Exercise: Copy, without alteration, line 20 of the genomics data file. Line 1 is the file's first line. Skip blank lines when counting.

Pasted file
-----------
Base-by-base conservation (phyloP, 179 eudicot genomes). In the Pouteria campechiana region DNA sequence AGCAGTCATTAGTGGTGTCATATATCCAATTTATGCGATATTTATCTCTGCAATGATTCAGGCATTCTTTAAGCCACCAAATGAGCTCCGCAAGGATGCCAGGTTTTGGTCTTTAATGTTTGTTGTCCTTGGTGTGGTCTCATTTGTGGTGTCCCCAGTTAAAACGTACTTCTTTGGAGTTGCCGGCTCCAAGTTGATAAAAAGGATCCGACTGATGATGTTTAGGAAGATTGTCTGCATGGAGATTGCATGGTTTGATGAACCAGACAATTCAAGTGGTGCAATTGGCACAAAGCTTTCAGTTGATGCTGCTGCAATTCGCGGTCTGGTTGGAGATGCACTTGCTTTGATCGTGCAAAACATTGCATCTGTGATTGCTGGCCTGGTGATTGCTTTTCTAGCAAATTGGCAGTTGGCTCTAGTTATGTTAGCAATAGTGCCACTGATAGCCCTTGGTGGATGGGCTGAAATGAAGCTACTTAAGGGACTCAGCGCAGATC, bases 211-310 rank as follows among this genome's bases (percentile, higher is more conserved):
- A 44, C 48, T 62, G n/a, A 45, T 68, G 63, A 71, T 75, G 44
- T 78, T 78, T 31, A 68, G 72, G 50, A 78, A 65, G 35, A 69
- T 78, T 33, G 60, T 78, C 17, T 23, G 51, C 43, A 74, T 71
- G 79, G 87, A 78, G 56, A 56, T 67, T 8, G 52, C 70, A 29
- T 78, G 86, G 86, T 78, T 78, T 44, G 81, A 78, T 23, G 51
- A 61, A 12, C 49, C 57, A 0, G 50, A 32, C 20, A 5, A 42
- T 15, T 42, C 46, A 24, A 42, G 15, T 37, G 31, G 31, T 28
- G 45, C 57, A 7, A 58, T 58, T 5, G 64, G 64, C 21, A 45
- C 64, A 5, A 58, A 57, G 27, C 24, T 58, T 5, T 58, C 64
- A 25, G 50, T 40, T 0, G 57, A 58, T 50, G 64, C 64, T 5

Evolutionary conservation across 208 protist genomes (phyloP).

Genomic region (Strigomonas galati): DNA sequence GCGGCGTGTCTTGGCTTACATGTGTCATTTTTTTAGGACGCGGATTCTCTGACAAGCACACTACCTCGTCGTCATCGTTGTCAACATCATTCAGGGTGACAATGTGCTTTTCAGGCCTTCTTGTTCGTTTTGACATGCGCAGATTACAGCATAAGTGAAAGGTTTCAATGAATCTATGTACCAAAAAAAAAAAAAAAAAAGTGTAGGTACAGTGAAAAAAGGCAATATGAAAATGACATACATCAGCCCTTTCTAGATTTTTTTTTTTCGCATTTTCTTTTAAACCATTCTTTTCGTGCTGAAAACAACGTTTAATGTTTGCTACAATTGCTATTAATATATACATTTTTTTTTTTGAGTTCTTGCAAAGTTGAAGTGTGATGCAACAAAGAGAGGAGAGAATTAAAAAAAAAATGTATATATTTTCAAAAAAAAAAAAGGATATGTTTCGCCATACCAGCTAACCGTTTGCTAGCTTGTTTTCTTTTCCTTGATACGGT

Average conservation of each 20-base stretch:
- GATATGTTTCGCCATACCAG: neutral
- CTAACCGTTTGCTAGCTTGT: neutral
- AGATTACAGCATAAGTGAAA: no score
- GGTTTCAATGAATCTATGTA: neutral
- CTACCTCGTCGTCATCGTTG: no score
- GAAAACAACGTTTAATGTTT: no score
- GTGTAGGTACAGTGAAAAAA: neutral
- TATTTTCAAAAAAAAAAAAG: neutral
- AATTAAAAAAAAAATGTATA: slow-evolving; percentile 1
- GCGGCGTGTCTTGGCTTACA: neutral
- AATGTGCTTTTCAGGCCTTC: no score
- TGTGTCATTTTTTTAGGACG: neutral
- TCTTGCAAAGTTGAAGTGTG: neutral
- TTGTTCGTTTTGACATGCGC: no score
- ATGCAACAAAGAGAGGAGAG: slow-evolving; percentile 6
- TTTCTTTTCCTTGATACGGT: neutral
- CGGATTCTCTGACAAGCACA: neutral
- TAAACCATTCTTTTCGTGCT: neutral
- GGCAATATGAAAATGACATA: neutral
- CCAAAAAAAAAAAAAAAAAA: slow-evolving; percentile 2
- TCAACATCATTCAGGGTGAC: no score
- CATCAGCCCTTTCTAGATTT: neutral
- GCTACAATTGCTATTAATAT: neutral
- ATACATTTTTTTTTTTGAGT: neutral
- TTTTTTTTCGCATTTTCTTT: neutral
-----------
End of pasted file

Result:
- GAAAACAACGTTTAATGTTT: no score